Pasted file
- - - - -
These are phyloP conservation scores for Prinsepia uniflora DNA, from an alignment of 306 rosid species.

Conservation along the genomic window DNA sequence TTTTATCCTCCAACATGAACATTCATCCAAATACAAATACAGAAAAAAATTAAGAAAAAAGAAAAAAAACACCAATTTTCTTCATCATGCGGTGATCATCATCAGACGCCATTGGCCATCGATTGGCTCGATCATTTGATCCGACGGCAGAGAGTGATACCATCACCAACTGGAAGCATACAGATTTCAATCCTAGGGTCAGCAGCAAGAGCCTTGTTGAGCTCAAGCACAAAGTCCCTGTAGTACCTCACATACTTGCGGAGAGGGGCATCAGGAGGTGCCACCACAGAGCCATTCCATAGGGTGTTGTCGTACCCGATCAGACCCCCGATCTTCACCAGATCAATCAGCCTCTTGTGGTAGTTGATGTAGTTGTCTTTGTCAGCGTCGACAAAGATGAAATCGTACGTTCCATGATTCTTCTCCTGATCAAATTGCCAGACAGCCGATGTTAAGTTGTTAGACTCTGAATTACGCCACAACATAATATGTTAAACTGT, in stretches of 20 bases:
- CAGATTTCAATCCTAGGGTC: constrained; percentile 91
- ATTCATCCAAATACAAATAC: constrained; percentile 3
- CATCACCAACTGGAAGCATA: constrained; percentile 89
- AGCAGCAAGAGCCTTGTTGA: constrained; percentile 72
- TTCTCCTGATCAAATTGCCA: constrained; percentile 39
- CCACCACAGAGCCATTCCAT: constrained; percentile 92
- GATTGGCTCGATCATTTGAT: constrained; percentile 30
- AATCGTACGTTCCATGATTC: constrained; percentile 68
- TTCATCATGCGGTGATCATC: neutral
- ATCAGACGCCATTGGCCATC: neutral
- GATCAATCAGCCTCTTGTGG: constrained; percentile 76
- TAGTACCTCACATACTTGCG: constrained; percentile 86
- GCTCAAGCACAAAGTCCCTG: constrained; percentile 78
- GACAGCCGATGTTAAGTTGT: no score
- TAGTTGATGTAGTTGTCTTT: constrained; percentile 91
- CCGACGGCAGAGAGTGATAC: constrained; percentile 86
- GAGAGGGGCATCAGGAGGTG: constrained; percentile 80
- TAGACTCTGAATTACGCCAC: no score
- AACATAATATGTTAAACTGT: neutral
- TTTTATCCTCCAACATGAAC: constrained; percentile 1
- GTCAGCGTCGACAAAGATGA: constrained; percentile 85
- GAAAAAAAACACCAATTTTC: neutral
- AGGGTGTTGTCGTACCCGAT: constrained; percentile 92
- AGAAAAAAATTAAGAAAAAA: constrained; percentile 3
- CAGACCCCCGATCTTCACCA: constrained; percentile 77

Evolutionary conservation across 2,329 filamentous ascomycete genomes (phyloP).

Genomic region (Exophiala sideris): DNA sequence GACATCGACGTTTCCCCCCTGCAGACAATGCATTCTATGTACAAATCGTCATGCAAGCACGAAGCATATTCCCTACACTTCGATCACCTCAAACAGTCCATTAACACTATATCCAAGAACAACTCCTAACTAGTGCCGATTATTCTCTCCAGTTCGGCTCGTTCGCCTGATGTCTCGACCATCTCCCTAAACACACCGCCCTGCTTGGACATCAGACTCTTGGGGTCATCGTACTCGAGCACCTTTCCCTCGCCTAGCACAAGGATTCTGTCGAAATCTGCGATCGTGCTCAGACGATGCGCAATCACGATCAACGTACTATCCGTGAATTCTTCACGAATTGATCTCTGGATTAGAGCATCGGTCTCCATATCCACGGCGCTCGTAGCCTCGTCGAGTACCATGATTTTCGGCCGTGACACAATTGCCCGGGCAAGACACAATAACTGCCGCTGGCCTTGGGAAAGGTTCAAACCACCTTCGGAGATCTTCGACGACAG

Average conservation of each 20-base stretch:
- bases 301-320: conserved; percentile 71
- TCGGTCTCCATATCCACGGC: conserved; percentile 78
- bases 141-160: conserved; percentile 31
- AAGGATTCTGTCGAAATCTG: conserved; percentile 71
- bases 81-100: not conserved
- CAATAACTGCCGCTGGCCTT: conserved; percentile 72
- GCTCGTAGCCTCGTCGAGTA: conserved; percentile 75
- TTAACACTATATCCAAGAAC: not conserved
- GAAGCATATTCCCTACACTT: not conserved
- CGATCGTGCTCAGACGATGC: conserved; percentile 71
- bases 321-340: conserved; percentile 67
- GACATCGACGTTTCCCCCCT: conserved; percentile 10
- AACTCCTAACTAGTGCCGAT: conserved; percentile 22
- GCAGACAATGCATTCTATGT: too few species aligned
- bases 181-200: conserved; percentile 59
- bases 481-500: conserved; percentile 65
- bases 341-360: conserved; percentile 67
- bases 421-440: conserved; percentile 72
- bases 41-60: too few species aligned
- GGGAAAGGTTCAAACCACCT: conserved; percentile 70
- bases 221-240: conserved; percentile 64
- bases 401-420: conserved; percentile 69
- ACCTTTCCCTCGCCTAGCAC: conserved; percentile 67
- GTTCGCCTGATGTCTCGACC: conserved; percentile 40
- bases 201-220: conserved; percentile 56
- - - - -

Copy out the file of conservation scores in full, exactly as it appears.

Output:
These are phyloP conservation scores for Prinsepia uniflora DNA, from an alignment of 306 rosid species.

Conservation along the genomic window DNA sequence TTTTATCCTCCAACATGAACATTCATCCAAATACAAATACAGAAAAAAATTAAGAAAAAAGAAAAAAAACACCAATTTTCTTCATCATGCGGTGATCATCATCAGACGCCATTGGCCATCGATTGGCTCGATCATTTGATCCGACGGCAGAGAGTGATACCATCACCAACTGGAAGCATACAGATTTCAATCCTAGGGTCAGCAGCAAGAGCCTTGTTGAGCTCAAGCACAAAGTCCCTGTAGTACCTCACATACTTGCGGAGAGGGGCATCAGGAGGTGCCACCACAGAGCCATTCCATAGGGTGTTGTCGTACCCGATCAGACCCCCGATCTTCACCAGATCAATCAGCCTCTTGTGGTAGTTGATGTAGTTGTCTTTGTCAGCGTCGACAAAGATGAAATCGTACGTTCCATGATTCTTCTCCTGATCAAATTGCCAGACAGCCGATGTTAAGTTGTTAGACTCTGAATTACGCCACAACATAATATGTTAAACTGT, in stretches of 20 bases:
- CAGATTTCAATCCTAGGGTC: constrained; percentile 91
- ATTCATCCAAATACAAATAC: constrained; percentile 3
- CATCACCAACTGGAAGCATA: constrained; percentile 89
- AGCAGCAAGAGCCTTGTTGA: constrained; percentile 72
- TTCTCCTGATCAAATTGCCA: constrained; percentile 39
- CCACCACAGAGCCATTCCAT: constrained; percentile 92
- GATTGGCTCGATCATTTGAT: constrained; percentile 30
- AATCGTACGTTCCATGATTC: constrained; percentile 68
- TTCATCATGCGGTGATCATC: neutral
- ATCAGACGCCATTGGCCATC: neutral
- GATCAATCAGCCTCTTGTGG: constrained; percentile 76
- TAGTACCTCACATACTTGCG: constrained; percentile 86
- GCTCAAGCACAAAGTCCCTG: constrained; percentile 78
- GACAGCCGATGTTAAGTTGT: no score
- TAGTTGATGTAGTTGTCTTT: constrained; percentile 91
- CCGACGGCAGAGAGTGATAC: constrained; percentile 86
- GAGAGGGGCATCAGGAGGTG: constrained; percentile 80
- TAGACTCTGAATTACGCCAC: no score
- AACATAATATGTTAAACTGT: neutral
- TTTTATCCTCCAACATGAAC: constrained; percentile 1
- GTCAGCGTCGACAAAGATGA: constrained; percentile 85
- GAAAAAAAACACCAATTTTC: neutral
- AGGGTGTTGTCGTACCCGAT: constrained; percentile 92
- AGAAAAAAATTAAGAAAAAA: constrained; percentile 3
- CAGACCCCCGATCTTCACCA: constrained; percentile 77

Evolutionary conservation across 2,329 filamentous ascomycete genomes (phyloP).

Genomic region (Exophiala sideris): DNA sequence GACATCGACGTTTCCCCCCTGCAGACAATGCATTCTATGTACAAATCGTCATGCAAGCACGAAGCATATTCCCTACACTTCGATCACCTCAAACAGTCCATTAACACTATATCCAAGAACAACTCCTAACTAGTGCCGATTATTCTCTCCAGTTCGGCTCGTTCGCCTGATGTCTCGACCATCTCCCTAAACACACCGCCCTGCTTGGACATCAGACTCTTGGGGTCATCGTACTCGAGCACCTTTCCCTCGCCTAGCACAAGGATTCTGTCGAAATCTGCGATCGTGCTCAGACGATGCGCAATCACGATCAACGTACTATCCGTGAATTCTTCACGAATTGATCTCTGGATTAGAGCATCGGTCTCCATATCCACGGCGCTCGTAGCCTCGTCGAGTACCATGATTTTCGGCCGTGACACAATTGCCCGGGCAAGACACAATAACTGCCGCTGGCCTTGGGAAAGGTTCAAACCACCTTCGGAGATCTTCGACGACAG

Average conservation of each 20-base stretch:
- bases 301-320: conserved; percentile 71
- TCGGTCTCCATATCCACGGC: conserved; percentile 78
- bases 141-160: conserved; percentile 31
- AAGGATTCTGTCGAAATCTG: conserved; percentile 71
- bases 81-100: not conserved
- CAATAACTGCCGCTGGCCTT: conserved; percentile 72
- GCTCGTAGCCTCGTCGAGTA: conserved; percentile 75
- TTAACACTATATCCAAGAAC: not conserved
- GAAGCATATTCCCTACACTT: not conserved
- CGATCGTGCTCAGACGATGC: conserved; percentile 71
- bases 321-340: conserved; percentile 67
- GACATCGACGTTTCCCCCCT: conserved; percentile 10
- AACTCCTAACTAGTGCCGAT: conserved; percentile 22
- GCAGACAATGCATTCTATGT: too few species aligned
- bases 181-200: conserved; percentile 59
- bases 481-500: conserved; percentile 65
- bases 341-360: conserved; percentile 67
- bases 421-440: conserved; percentile 72
- bases 41-60: too few species aligned
- GGGAAAGGTTCAAACCACCT: conserved; percentile 70
- bases 221-240: conserved; percentile 64
- bases 401-420: conserved; percentile 69
- ACCTTTCCCTCGCCTAGCAC: conserved; percentile 67
- GTTCGCCTGATGTCTCGACC: conserved; percentile 40
- bases 201-220: conserved; percentile 56